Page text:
Review Symposium: Loïc Wacquant, Punishing the Poor: The Neoliberal Government of Social Insecurity (2009)


Reviews by Christa Buschendorf, Susanne Krasmann, Erwin Riedmann, Fritz Sack, and Michael Hirsch

Other Issues

Amerikastudien / American Studies 2018: Digital Scholarship in American Studies, Vol. 63, No. 2
Amerikastudien / American Studies 2018, Vol. 63, No. 1
Amerikastudien / American Studies 2017: Marx and the United States, Vol. 62, No. 4
Amerikastudien / American Studies 2017, Vol. 62, No. 3
Amerikastudien / American Studies 2017: Poetry and Law, Vol. 62, No. 2
Amerikastudien / American Studies 2017, Vol. 62, No. 1
Amerikastudien / American Studies 2016: Environmental Imaginaries on the Move: Nature and Mobility in American Literature and Culture, Vol. 61, No.4
Amerikastudien / American Studies 2016, Vol. 61, No.3
Amerikastudien / American Studies 2016: Turkish-American Literature, Vol. 61, No.2
Amerikastudien / American Studies 2016, Vol. 61, No.1
Amerikastudien / American Studies 2015: Risk, Security: Approaches to Uncertainty in American Literature, Vol. 60, No. 4
Amerikastudien / American Studies 2015, Double Issue, Vol. 60, No. 2/3
Amerikastudien / American Studies 2015: Network Theory and American Studies, Vol. 60, No.1
Amerikastudien / American Studies 2014: South Africa and the United States in Transnational American Studies, Vol. 59, No. 4
Amerikastudien / American Studies 2014, Vol. 59, No. 3,
Amerikastudien / American Studies 2014, Vol. 59, No. 2
Amerikastudien / American Studies 2014, Vol. 59, No. 1
Amerikastudien / American Studies 2013: Iconographies of the Calamitous in American Visual Culture, Vol. 58, No. 4
Amerikastudien / American Studies 2013, Vol. 58, No. 3
Amerikastudien / American Studies 2013: Pragmatism's Promise, Vol. 58, No. 2
Amerika Studien / American Studies 2013, Vol. 58, No. 1
Amerikastudien / American Studies 2012: Tocqueville's Legacy: Towards a Cultural History of Recognition in American Studies , Vol. 57, No.4
Amerikastudien / American Studies 2012, 57.3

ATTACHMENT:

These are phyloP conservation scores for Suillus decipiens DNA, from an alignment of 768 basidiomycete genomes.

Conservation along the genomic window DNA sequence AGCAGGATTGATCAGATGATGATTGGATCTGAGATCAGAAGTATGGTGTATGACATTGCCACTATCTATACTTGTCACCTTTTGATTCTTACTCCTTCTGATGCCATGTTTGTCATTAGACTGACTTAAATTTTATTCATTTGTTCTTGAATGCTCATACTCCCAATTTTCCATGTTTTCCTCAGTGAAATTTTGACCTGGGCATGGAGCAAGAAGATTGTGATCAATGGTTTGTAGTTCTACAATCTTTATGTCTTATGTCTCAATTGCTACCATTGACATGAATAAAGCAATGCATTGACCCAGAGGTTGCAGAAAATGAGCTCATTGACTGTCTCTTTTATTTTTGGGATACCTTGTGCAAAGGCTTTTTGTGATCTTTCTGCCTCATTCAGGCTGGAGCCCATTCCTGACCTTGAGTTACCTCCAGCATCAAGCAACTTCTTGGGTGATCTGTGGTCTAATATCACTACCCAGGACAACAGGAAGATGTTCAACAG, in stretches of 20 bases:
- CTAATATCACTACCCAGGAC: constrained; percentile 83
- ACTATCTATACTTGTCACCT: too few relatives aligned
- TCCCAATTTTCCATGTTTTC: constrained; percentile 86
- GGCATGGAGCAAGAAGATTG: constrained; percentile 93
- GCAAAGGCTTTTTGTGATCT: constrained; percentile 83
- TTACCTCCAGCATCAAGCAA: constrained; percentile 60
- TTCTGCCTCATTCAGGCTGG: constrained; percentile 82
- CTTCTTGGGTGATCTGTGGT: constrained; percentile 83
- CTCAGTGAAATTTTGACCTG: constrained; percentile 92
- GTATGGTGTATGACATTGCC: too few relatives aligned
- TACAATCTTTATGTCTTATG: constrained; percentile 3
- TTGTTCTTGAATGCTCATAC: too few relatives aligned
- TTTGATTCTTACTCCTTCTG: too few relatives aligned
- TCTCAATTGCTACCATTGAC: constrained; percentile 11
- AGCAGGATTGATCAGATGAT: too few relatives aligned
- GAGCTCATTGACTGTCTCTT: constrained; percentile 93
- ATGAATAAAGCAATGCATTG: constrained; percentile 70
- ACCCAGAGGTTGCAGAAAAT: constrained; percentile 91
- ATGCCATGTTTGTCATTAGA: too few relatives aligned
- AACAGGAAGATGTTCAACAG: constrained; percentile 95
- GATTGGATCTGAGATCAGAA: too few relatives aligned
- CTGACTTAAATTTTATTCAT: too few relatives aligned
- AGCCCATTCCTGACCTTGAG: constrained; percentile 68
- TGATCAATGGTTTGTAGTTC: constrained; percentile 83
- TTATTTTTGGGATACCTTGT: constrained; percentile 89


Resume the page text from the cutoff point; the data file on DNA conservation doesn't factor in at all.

Amerikastudien / American Studies 2012, Vol. 57, Vol. 1
Amerikastudien / American Studies 2011: American Comic Books and Graphic Novels, Vol. 56, No. 4
Amerikastudien / American Studies 2011, Vol. 56, No. 3
Amerikastudien / American Studies 2011, Vol. 56, No. 2
Amerikastudien / American Studies 2011, Vol. 56, No. 1
Amerikastudien / American Studies 2010: African American Literary Studies: New Texts, New Approaches, New Challenges , Vol. 55, No. 4
Amerikastudien / American Studies 2010: Trauma's Continuum -- September 11th Reconsidered, Vol. 55, No. 3
Amerikastudien / American Studies 2010, Vol. 55, No. 2
Amerikastudien / American Studies 2010: Poverty and the Culturalization of Class , Vol. 55, No. 1
Amerikastudien / American Studies 2009, Vol. 54, No. 4
Amerikastudien / American Studies 2009: American History/ies in Germany: Assessments, Transformations, Perspectives, Vol. 54, No. 3
Amerikastudien / American Studies 2009, Vol. 54, No. 2
Amerikastudien / American Studies 2009: Appropriating Vision(s): Visual Practices in American Women's Writing, Vol. 54, No. 1
Amerikastudien / American Studies 2008, Vol. 53, No. 4
Amerikastudien / American Studies 2008: Die Bush-Administration: Eine erste Bilanz, Vol. 53, No. 3
Amerikastudien / American Studies 2008, Vol. 53, No. 2
Amerikastudien / American Studies 2008: Inter-American Studies and Nineteenth-Century Literature, Vol. 53, No. 1
Amerikastudien / American Studies 2007, Vol. 52, No. 4
Amerikastudien / American Studies 2007 - Teaching American Studies in the Twenty-First Century, Vol. 52, No. 3
Amerikastudien / American Studies 2007, Vol. 52, No. 2
Amerikastudien / American Studies 2007 - Transatlantic Perspectives on American Visual Culture, Vol. 52, No. 1
Amerikastudien / American Studies 2006, Vol. 51, No. 4
Amerikastudien / American Studies 2006 - Asian American Studies in Europe, Vol. 51, No. 3
Amerikastudien / American Studies 2006, Vol. 51, No. 2
Amerikastudien / American Studies 2006 - Multilingualism and American Studies , Vol. 51, No. 1
Amerikastudien / American Studies 2005, Vol. 50, No. 4
Amerikastudien / American Studies 2005 - Early American Visual Culture, Vol. 50, No. 3
Amerikastudien / American Studies 2005 - American Studies at 50, Vol. 50, Nos. 1/2